Reading about the father of microbiology for yesterday’s post inspired me to return to one of my favorite forms of photography, the extreme closeup, which has been a fascination of mine for some time, most likely because it so aligns with other perennial fascinations: the unseen world, the right-before-the-eyes wonders that are easily missed by habitual lenses, and a belief in the transcendent potential of the the act of looking long enough and closely enough, with a willingness to appreciate unseen wonders, bowing to them over a lens, in postures of awe and reverence––for the wonders themselves, and for the artists who knew how to look, who took the time to wait, sore necks bowed over lenses, so that others might see: not what might or can be, but what already is.

Such as?

Look!

Sweep of obsidian, the curved form of a new age creature, the decorated ponytail extending from an avian head, the fine grain of its surface, the smooth luster of the skin. Where is it looking, so made up, and what is this creature?

That is the hind leg of a beetle.

What can I make of this glowing-red canopy from Alice’s wonderland, bright orbs giggling on top of it, a party of yellow puffer fish around the birthday cake?

Anther of hibiscus.

What is this now? Jungle of Pleistocene Forest, before the age of leaves, where the burgeoning woods are a viscous pink, part fiber and part gel, growing up and across like the storms of Jupiter, cooling in a mold, catching globs of supernovae?

That is cotton fabric, pollen grains.

Now a dreamscape: cloud bands fertile with wheat fields, above the twilight river, bodies of unborn fruit floating in it, their impish sweetness like thumbnail fairies?

Cross section of agate. Think you know rocks? Look at this.

That isn’t rock, but concentric circles of prism: green, blue, pink, suspended in snowflakes, but I don’t have the words right; the colors themselves are not even colors, but light in translation.

Check out this guy. He’s looking at you.

Look at this ant, his face grizzled with three-day-old whiskers and his Whatchou doing there? look, wearing the attitude of the widened trickster on the corner, the crazy uncle calling out the trouble you’re about to get into before you’ve even thought about it. He looks like he started in early on the rum punch and he’s cornering you with what you can already tell is going to be a long story.

These close-ups are really something, but look at this. Is this a lost Rothko, or an arial view of the ruins of some ancient cousin to Babylon’s gardens? Yes, it must be the gardens; look at this rich wood, these leaves, translucent gold petals of gossamer fabric. This must have been what the seraphim wore to blow trumpets; it must be––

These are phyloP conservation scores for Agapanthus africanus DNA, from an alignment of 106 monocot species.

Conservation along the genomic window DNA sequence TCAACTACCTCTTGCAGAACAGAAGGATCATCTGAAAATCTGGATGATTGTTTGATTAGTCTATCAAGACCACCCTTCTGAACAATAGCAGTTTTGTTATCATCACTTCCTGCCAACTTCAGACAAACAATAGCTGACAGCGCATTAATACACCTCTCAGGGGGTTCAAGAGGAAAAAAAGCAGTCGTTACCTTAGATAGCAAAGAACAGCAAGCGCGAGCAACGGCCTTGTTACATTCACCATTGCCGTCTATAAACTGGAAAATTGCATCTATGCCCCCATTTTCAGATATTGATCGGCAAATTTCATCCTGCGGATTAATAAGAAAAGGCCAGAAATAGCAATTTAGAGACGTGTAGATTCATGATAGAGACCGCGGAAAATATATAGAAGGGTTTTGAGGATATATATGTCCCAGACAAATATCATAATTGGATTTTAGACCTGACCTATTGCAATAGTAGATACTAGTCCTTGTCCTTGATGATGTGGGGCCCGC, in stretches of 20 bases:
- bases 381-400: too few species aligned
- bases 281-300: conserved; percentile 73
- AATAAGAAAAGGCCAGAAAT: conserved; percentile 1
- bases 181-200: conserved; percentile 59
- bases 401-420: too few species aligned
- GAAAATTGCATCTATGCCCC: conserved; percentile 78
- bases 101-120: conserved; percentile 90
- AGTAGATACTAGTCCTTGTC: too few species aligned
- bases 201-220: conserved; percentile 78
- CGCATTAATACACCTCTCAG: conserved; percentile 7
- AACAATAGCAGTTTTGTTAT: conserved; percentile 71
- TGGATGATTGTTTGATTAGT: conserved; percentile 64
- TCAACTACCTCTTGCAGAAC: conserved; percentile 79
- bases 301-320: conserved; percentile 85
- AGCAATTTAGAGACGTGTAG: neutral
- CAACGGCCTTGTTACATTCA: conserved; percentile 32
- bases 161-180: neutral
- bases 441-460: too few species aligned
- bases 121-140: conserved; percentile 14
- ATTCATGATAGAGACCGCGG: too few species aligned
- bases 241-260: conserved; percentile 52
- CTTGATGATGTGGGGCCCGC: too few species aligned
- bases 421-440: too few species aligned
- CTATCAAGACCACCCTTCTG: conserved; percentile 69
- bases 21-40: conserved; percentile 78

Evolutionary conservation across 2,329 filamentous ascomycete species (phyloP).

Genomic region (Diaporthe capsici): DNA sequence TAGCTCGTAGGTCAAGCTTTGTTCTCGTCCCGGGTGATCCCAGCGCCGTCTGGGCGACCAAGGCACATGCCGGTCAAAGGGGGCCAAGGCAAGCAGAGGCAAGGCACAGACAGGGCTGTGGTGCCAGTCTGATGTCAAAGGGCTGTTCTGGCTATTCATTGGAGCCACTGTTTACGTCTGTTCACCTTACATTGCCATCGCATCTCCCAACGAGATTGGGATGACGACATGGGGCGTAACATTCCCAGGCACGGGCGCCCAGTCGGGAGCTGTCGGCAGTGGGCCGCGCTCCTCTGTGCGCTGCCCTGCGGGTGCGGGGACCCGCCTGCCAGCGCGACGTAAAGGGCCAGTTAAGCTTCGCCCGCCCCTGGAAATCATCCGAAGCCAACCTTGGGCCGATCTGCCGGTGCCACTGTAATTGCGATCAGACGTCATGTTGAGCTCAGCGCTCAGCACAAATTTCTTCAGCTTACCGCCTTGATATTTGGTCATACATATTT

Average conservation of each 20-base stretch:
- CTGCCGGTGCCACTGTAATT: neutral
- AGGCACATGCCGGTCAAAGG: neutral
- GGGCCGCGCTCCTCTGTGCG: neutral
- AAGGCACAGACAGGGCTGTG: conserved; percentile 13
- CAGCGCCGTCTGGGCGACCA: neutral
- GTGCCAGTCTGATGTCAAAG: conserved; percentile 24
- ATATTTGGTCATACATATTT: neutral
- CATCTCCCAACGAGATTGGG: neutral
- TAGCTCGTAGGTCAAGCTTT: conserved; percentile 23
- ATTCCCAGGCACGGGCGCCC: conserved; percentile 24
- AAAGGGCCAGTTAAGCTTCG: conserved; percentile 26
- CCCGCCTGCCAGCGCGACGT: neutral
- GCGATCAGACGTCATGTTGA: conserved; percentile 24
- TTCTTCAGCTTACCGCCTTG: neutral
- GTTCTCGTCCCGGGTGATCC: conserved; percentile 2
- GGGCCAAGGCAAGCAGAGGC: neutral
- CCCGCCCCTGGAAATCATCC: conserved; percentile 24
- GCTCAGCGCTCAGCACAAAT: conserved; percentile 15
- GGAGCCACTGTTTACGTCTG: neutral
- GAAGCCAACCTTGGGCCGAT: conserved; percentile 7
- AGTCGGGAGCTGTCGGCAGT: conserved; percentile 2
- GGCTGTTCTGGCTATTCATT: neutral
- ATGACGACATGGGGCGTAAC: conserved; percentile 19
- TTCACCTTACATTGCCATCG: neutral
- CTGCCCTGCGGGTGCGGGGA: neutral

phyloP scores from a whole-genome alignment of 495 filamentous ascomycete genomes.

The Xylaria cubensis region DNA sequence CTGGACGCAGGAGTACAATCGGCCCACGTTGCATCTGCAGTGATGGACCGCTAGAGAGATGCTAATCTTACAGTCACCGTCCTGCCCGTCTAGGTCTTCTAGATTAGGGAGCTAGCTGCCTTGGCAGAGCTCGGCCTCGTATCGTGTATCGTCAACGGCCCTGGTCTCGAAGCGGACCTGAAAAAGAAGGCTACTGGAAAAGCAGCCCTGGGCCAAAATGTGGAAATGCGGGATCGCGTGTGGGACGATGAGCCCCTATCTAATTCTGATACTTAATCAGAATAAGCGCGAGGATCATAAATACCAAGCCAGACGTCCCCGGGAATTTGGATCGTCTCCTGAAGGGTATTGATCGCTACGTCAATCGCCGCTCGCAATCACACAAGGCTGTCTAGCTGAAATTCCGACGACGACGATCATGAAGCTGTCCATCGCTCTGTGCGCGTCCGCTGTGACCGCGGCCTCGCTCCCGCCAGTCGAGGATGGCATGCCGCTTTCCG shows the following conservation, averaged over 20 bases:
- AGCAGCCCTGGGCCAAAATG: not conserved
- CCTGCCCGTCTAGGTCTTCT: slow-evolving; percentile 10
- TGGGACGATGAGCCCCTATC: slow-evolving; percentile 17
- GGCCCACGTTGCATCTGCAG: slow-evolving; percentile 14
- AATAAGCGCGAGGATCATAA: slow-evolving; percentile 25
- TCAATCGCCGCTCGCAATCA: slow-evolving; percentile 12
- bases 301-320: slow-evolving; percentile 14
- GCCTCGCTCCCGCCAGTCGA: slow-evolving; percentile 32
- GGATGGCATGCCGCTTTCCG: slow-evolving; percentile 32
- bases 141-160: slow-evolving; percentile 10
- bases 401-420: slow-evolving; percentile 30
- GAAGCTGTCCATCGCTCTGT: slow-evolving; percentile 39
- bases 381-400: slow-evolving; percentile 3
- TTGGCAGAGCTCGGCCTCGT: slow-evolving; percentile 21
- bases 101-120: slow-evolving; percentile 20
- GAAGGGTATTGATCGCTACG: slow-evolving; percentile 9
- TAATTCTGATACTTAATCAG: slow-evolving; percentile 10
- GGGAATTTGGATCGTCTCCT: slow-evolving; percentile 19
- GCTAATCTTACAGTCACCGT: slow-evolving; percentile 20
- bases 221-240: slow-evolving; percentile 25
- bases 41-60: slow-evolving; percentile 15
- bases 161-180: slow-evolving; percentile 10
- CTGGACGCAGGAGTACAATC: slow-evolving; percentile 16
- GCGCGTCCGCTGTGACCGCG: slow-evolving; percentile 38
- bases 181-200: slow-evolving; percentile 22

That is a table salt crystal, and there is the vein and scales of a butterfly wing. 

But what is this wild celebration of light, like a Van Gogh vision of Mardi Gras after the absinthe kicks in, like a pointillist’s version of stained glass?

That is a brain tumor, laced with a virus.

Even this?

Even this.

Oh, this world.  

It’s almost too much.

To take in.

How does anyone ever do anything but look?

And wonder.

And take the hand of the next person, hold it and say, Look, look!

There it is. 

There it is.

This reflection was inspired by a feature in The Atlantic on the winners of Nikon’s 2021 Small World Photography Competition.

Lens on the Littles

How do you discover something new? By looking where no one else is looking, with a new and better lens.

Huh.

What?

It’s Antonie Phillips van Leeuwenhoek’s birthday today.

Wait. Does this mean you’re inviting people over? I’m not up for it tonight. I have––

It’s not like I know him, know him. Besides, he died in 1723. It’s just, you know.

I don’t. Who is this guy?

He’s the father of microbiology. Dutch guy. He lived in the same town as Vermeer. Funny, he didn’t even think of himself as a scientist. He was a draper. He wanted to get a better look at the thread, so he worked on making better magnifying lenses. 

Is he that guy in Vermeer’s Astronomer?

Some say, even though the resemblance is questionable. What’s funny is he didn’t tell anybody about the lenses. Competition was fierce. But then he had a look at pond water, and he saw all these moving creatures.

Wonder of wonders. 

That’s exactly what he said!  So, he tells his friend, who is a scientist, and eventually word gets out and he captures the attention of The Royal Society of London.